I believe the only marriage ordained by God is the union of one man and one woman. I do not want to impose this belief on the gay community. They are free to believe whatever they want. But I, too, have that same freedom.

It all comes down to the fact that the Supreme Court ruled that same-sex marriage is a legal, civil union. It did not rule that same-sex marriage is a religious, spiritual union ordained by God. It simply does not have the authority to speak for God.

Clearly, there is a misunderstanding what the Supreme Court 2015 ruling in Obergefell v. Hodges actually said. Anita has been misinformed.

In that 5-4 decision, the high court held that the fundamental right to marry is guaranteed to same-sex couples by both the Due Process Clause and the Equal Protection Clause of the Fourteenth Amendment to the United States Constitution.

In fact, it was not merely the Supreme Court. appeals court rulings from the Fourth, Seventh, Ninth, and Tenth Circuits on state-level bans on same-sex marriage all said the same thing, These bans were unconstitutional. Had not the Sixth Circuit ruled such bans were constitutional, the Supreme Court would not have been involved at all.

After lengthy deliberation, SCOTUS justices agreed with the majority of appeals courts. If the state authorities wish to legally recognize one definition of marriage, then it must also show compelling reasons why it refused to recognize same-sex marriage.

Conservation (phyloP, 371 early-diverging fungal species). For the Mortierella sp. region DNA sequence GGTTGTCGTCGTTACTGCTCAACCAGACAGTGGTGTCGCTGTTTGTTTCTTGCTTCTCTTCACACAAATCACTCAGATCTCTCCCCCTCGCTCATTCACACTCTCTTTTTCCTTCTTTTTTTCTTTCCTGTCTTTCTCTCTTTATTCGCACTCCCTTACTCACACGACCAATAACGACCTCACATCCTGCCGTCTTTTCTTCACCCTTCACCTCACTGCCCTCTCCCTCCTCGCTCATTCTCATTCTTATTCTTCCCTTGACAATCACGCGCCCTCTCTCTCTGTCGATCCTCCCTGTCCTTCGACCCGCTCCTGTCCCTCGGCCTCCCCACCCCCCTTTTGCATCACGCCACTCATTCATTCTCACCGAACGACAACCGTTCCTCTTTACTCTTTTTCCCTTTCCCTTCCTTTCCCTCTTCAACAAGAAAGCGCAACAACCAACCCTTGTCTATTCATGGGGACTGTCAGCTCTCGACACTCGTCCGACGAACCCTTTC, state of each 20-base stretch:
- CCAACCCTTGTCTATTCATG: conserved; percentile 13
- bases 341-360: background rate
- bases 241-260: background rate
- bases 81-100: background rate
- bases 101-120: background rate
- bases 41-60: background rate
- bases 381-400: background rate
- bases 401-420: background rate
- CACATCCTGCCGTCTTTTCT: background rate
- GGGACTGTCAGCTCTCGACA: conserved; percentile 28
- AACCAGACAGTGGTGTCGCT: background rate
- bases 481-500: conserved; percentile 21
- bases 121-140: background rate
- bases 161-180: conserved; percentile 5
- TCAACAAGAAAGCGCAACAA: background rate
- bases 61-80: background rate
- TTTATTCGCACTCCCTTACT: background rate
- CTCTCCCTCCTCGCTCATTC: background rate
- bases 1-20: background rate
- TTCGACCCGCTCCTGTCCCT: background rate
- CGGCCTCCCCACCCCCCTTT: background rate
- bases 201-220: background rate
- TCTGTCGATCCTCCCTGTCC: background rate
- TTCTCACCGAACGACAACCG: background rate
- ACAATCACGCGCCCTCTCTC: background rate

Outside of personal beliefs, the states tried but could not pass that critical test necessitated by the 14th amendment.
Basing the same-sex marriage bans solely on the majority's religious beliefs might sound logical and fair but the Constitution demands that religious beliefs be left solely to churches and the individual consciences. The state legislatures cannot pass laws which endorse a particular religious viewpoint.

According to the high court, "an individual can invoke a right to constitutional protection when he or she is harmed, even if the broader public disagrees and even if the legislature refuses to act", for "fundamental rights may not be submitted to a vote; they depend on the outcome of no elections."

Referendums on same-sex marriage were always constitutionally illegitimate. For example, Oklahoma Question 711 of 2004 which that defined marriage as the union of a man and a woman was declared unconstitutional by US District Court for the Northern District of Oklahoma. Again, on July 18, 2014, the United States Court of Appeals for the Tenth Circuit ruled that Oklahoma's ban was unconstitutional.
On October 6, 2014, the Supreme Court of the United States rejected Oklahoma's request for review, overturning all state laws banning same-sex marriage.

A year later, and the deal was done. Same-sex marriage bans were disappeared in a puff of judicial smoke.

One more thing to add, if even a nationwide referendum were held today, same-sex marriage would be approved by the majority of Americans. A recent Gallup poll showed that support for gay marriage has gradually increased over the past two decades, reaching majority support with new groups, as it did with senior citizens in 2016 and Protestants this year.  Sixty-four percent of U.S. adults say same-sex marriages should be recognized by the law as valid.